• • •Ring-billed Gulls are among the most common on the coast, found not only by the shore but in inland parks, farms, lakes, parking lots and landfills.
Ring-billed Gulls have become comfortable around people, frequenting restaurant parking lots and garbage dumps, as well as their more natural habitat along beaches and fields. They can hover almost at a standstill, prepared to take food tossed into the air. In some ways they are the goats of the air, thriving on almost anything from fish and insects to french fries.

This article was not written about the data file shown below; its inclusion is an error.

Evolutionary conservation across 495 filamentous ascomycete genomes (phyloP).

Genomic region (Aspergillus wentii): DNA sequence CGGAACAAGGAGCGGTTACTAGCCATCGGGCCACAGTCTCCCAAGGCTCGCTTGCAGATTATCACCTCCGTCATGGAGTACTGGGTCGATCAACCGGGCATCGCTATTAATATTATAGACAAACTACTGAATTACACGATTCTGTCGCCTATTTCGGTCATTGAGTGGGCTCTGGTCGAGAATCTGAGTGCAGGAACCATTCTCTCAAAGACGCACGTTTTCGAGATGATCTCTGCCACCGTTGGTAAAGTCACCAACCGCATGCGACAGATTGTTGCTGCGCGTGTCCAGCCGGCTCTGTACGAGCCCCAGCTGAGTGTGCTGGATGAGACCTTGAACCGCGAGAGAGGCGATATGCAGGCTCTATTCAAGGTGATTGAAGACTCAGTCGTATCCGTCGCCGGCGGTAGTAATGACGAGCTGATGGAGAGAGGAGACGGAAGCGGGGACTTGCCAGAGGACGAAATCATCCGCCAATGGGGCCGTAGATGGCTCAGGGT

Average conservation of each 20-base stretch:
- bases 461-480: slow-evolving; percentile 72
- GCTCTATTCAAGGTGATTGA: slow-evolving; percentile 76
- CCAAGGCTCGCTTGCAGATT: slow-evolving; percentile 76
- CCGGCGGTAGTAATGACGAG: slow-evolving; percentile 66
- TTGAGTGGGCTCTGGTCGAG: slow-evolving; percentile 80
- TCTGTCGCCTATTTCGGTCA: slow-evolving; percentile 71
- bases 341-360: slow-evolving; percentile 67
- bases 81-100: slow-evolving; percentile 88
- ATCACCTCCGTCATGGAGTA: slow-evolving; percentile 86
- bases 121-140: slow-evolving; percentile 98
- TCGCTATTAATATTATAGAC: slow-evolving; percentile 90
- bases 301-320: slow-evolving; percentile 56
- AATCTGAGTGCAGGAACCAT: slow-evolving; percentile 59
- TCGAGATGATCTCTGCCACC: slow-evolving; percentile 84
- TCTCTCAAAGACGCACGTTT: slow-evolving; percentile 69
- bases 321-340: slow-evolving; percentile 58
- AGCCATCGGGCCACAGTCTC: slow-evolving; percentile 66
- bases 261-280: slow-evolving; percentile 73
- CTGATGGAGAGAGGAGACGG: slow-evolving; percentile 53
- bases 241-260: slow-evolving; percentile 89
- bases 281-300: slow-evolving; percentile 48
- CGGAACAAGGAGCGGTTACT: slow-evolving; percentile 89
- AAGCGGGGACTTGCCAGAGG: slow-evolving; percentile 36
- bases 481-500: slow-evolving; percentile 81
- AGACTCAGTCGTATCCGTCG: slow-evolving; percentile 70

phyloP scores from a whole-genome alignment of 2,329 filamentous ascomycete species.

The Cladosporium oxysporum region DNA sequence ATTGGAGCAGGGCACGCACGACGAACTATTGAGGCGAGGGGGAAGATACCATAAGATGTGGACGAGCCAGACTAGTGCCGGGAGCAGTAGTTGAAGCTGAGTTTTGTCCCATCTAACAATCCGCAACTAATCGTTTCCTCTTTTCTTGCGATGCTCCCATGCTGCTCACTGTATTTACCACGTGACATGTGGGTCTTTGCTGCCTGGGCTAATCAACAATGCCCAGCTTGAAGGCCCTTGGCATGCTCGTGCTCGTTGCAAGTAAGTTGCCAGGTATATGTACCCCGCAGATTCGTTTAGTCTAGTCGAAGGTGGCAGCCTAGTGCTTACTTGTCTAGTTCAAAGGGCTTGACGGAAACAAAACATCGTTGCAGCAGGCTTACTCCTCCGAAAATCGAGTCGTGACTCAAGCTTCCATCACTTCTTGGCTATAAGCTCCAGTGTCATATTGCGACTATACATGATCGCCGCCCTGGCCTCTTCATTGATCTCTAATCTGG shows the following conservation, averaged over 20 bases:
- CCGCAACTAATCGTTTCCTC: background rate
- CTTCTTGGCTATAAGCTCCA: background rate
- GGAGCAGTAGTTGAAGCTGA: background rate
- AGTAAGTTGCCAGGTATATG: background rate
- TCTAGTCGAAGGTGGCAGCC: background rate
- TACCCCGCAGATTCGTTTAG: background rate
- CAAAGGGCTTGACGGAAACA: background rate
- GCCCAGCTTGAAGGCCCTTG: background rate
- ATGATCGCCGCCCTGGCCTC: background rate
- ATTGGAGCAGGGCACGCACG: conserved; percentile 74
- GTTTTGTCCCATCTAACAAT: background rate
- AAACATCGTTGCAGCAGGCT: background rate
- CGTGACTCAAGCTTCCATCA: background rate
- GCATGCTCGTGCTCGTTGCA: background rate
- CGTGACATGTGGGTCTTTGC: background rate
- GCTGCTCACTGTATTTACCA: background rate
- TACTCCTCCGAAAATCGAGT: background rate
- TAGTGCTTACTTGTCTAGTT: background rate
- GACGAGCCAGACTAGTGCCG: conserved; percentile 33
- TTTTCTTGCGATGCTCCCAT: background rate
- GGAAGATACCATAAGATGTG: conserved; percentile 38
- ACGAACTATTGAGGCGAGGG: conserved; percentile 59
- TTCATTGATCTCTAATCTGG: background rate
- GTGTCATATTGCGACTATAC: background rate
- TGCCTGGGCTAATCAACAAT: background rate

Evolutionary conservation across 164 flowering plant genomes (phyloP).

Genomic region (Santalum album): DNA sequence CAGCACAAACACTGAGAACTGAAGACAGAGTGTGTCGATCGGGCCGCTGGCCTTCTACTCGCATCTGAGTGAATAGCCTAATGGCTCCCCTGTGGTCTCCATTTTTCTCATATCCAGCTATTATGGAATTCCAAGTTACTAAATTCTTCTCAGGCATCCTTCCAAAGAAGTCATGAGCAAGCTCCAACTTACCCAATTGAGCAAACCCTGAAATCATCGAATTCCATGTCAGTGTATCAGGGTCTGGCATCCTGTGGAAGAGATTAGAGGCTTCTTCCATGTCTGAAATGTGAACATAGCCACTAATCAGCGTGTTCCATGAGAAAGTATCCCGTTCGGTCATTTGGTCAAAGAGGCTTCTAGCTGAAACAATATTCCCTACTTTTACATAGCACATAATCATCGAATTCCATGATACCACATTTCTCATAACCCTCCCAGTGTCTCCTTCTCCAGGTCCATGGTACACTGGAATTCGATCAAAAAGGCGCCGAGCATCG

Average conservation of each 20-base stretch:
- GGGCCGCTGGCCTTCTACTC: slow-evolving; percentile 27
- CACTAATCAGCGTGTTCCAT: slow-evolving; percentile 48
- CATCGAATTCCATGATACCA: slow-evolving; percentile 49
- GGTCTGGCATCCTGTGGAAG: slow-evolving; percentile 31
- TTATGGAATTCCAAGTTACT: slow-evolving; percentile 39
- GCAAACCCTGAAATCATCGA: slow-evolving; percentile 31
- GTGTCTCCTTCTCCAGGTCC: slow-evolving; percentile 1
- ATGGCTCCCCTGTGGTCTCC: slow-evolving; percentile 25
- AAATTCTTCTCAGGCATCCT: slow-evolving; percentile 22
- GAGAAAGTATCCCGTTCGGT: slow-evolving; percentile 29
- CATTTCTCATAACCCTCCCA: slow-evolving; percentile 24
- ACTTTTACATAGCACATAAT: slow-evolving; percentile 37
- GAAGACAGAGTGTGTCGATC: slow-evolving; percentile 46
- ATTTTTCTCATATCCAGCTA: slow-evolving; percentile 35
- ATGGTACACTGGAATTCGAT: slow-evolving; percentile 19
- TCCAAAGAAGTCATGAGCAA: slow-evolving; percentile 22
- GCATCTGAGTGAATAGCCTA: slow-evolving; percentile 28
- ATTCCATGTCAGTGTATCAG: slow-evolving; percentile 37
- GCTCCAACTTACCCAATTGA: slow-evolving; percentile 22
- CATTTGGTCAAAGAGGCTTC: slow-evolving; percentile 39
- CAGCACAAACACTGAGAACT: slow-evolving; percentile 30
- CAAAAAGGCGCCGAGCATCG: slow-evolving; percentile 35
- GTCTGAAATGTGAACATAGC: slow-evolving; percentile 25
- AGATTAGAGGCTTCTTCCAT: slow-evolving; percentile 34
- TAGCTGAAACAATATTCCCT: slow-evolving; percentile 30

Ring-billed Gulls winter in the southern United States and Gulf Coast as far south as Mexico. In summer, they typically return to the same breeding location in the far north where they nest in colonies in the hundreds and thousands.
April 19, 2008
A Ring-billed Gull scoured the beach this morning at Galveston Island State Park, sifting through the rubble just past the water line. It was in its second year – white on the bottom but still mottled on the top. Seizing a small clam in its beak, it flew up about 20 feet, hovered, and let it drop. After inspecting the results, it took it up in its beak again, this time to perhaps 40 feet, stopped, and let it fall. The fall cracked the shell and the gull stood above it on the sand picking out a soft breakfast.